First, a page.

There is another way of looking at it. Circuits analysis calls things like this a over-defined circuit. In the real world these circuits don't happen but can happen in diagrams with ideal components.

You don't even need magnetic fields to create such a circuit. Lets go break Kirchhoffs law again!

For example this is an over-defined circuit:

What is the voltage across A and B? Well looking from one side its 1V, looking from the other side is 2V. And look Kirchhoffs voltage law is wrong again! The voltages don't add up anymore.

What happens if you do this in real life? You just get lots of current and the 1V that Kirchhoffs is missing to make it work is in the internal resistances of the voltage sources and wires. This is essentially a battery charger circuit.

Okay okay everyone knows you can't just parallel together voltage sources or series together current sources. That's like dividing by zero in math. So lets take a different circuit then:

When the switch is open its pretty easy to solve the voltages everywhere. A to B is 1V and C to D is 0V (Assuming the capacitor was not given any energy upon its creation in the universe). But then lets close the switch and ask what are the voltages at that moment.

So lets look at it from the left side first:

Voltage source is putting 1V there so A to B must be 1V. And switch is closed so A=C and B=D. So in that case the voltage between C and D is also 1V. Solved

Now lets try solving it from the right side:

If we know the voltage across the capacitor then we can know the voltage between C and D. We do have a formula for the voltage on a capacitor:

So the 1/C part is simple, we know its 1uF so that works out to 1e6. We also know V(t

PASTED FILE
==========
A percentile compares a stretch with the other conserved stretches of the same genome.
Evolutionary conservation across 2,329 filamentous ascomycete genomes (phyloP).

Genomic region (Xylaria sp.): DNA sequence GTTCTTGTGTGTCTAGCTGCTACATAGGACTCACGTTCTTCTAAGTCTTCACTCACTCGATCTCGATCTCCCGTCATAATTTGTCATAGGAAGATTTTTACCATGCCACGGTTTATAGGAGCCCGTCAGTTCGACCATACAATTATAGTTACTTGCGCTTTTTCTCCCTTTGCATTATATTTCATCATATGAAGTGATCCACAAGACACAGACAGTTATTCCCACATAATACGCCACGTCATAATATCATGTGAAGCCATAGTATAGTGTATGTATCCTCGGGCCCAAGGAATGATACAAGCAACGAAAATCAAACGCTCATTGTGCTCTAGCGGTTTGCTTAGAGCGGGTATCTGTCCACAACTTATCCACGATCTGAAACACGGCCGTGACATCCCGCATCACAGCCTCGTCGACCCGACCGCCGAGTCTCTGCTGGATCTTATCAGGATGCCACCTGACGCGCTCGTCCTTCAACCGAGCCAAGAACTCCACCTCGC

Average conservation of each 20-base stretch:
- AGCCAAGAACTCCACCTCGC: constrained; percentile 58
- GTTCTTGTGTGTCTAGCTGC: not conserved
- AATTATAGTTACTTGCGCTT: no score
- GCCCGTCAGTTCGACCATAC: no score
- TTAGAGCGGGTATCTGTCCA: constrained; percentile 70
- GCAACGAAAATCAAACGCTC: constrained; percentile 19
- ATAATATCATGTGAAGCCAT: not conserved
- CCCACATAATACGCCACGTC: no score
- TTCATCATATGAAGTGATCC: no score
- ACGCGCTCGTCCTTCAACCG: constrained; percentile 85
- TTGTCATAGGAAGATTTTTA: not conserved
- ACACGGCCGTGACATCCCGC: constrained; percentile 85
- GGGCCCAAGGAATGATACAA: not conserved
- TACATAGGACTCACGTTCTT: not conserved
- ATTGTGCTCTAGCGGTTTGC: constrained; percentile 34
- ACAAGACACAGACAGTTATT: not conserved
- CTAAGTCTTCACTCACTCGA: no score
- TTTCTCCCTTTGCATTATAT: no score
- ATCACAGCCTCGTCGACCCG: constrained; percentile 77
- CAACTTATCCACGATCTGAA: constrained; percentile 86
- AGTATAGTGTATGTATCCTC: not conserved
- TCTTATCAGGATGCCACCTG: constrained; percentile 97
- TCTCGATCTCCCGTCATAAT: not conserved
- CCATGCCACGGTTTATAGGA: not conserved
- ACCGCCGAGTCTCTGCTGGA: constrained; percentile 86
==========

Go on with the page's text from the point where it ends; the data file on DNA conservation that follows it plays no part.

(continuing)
_{0}) is 0V. All we need is the integral of the current. Since the switch has been closed for 0 seconds means the integral is also 0 so from this we conclude the voltage on C and D is 0V....wait didn't we say it was 1V before?Aha! Dr. Lewin is on to something, it does matter from what direction you look at it!

Alright fine the switch basically didn't do anything because no time has passed. Lets fix out question a bit then "What is the average voltage on the nodes in the span of 1ms of the switch closing". Okay now we are integrating from t=0 to t=0.001 .This time we do need to calculate the current, since this is one loop this is easy. We just sum up all the voltages and resistances and use Ohms law. So we get I = 1V / 0 Ohm ... yeah we can't divide by zero so the current is undefined. So the integral is undefined. So the voltage on C and D is also undefined. Okay fine we could say the current is infinite since approaching division by zero limits towards infinity. Well then the integral is also infinite and we find C and D have infinitely large voltage. But as soon as we introduce a resistance of not 0 in there we can calculate it just fine and it becomes a mathematically valid circuit.

This is the same as trying to solve:

x^{2} = -3

x = ?

Yes i know this has a complex number answer, but when doing DC circuit analysis what does a current of 2+j3 Amps look like in DC?Circuit analysis methods break when you introduce these over-defined circuits, its not just SPICE that will throw a angry error message at you for trying to simulate one. Analyzing it by hand simply gives you weird results like 0, undefined or infinity in places where there should be a sensible number, or you get multiple results for the same voltage or current depending on what path you calculate.

Dr. Lewins circuit is also such a circuit because he is forcing a current around while the resistors try to define there own current. Its not only Kirchhoffs law that breaks in such circuits, you can break many other laws since the math simply does not come together.